My best friend rented one of the GIANT FS bikes (Anthem maybe he said it was a $2700 bike) up in Boulder a couple weeks ago for $18/DAY cause the counter girl thought he was cute! Knowing my luck she'll probably charge me double LOL! I go up there about once a quarter so maybe I'll be able to even find a pre demo'd one getting blown out at the end of the season.
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Old 07-29-10, 11:03 PM   #9
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^ That bike is SWEET!!!!
That dirt bike is cleaner than that shiny car!
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Old 07-30-10, 10:40 AM   #10
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Good Advice! Much appreciated but if I'm gonna do a rental I'll have to wait until the next time I fly up to Denver. A couple shops in town do rentals but they're renting Electra Cruisers, but I'm not down with the peewee Herman bikes
I can't believe that there isn't a single shop in the entire state of Louisiana that rents bikes or allows test rides! Shops that carry high-end bikes usually realize that you're not going to buy one unless you can ride it first... Looks like there's a shop in Baton Rouge (Dirt Road Bicycles) that sells Ibis Mojos; in my area most of the Ibis dealers allow test-rides. Heck, if worst comes to worst you could always do a road trip! Competitive Cyclist is up in Arkansas, IIRC...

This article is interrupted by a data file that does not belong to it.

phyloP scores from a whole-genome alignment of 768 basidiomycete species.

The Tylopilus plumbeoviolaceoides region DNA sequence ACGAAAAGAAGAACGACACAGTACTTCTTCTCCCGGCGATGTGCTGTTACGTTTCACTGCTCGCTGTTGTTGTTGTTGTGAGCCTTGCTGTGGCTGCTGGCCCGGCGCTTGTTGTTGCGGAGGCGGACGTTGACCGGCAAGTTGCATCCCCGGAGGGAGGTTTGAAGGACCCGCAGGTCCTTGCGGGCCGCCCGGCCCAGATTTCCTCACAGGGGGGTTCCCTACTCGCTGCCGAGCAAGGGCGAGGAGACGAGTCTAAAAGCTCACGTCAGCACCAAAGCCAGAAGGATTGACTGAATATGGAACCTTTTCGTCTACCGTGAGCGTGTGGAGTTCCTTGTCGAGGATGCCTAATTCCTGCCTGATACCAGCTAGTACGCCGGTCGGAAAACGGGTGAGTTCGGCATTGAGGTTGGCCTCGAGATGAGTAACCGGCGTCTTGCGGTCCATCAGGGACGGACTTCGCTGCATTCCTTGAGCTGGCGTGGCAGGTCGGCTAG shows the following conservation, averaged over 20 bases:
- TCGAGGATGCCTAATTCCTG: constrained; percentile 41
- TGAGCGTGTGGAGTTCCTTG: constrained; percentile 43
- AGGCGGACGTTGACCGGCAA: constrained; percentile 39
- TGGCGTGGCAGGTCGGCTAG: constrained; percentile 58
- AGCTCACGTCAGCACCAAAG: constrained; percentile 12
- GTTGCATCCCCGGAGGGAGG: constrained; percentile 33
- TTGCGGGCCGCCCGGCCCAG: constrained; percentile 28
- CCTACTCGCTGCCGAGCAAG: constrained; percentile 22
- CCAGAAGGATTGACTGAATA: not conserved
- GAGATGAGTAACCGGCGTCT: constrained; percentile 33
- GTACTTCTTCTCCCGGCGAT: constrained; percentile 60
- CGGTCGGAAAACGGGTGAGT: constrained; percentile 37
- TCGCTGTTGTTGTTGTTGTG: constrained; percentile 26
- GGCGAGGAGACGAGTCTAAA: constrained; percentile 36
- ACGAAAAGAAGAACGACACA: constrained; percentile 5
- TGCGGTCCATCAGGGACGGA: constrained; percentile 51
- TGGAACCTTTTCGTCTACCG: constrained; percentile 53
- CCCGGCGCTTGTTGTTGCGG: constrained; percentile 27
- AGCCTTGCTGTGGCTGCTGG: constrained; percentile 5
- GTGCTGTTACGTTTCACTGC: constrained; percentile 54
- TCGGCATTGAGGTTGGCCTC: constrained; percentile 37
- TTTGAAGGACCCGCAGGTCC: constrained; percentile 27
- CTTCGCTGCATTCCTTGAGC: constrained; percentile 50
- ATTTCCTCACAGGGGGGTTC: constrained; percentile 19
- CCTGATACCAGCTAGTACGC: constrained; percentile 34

The other option is to hook-up with local riders and see if they'll let you take a short spin on their bikes. I've ridden just about all of my buddies' bikes and they've all ridden mine a time or two.

Quote:
My best friend rented one of the GIANT FS bikes (Anthem maybe he said it was a $2700 bike) up in Boulder a couple weeks ago for $18/DAY cause the counter girl thought he was cute!
The Anthem is a great example of a bike that gets stunning reviews but which I hated when I rode it for myself! The bike I rode was part of the company demo fleet, so maybe it was just a bit too abused but I really hated the Hayes brakes and wasn't wild about the rear suspension.
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Old 07-30-10, 09:23 PM   #11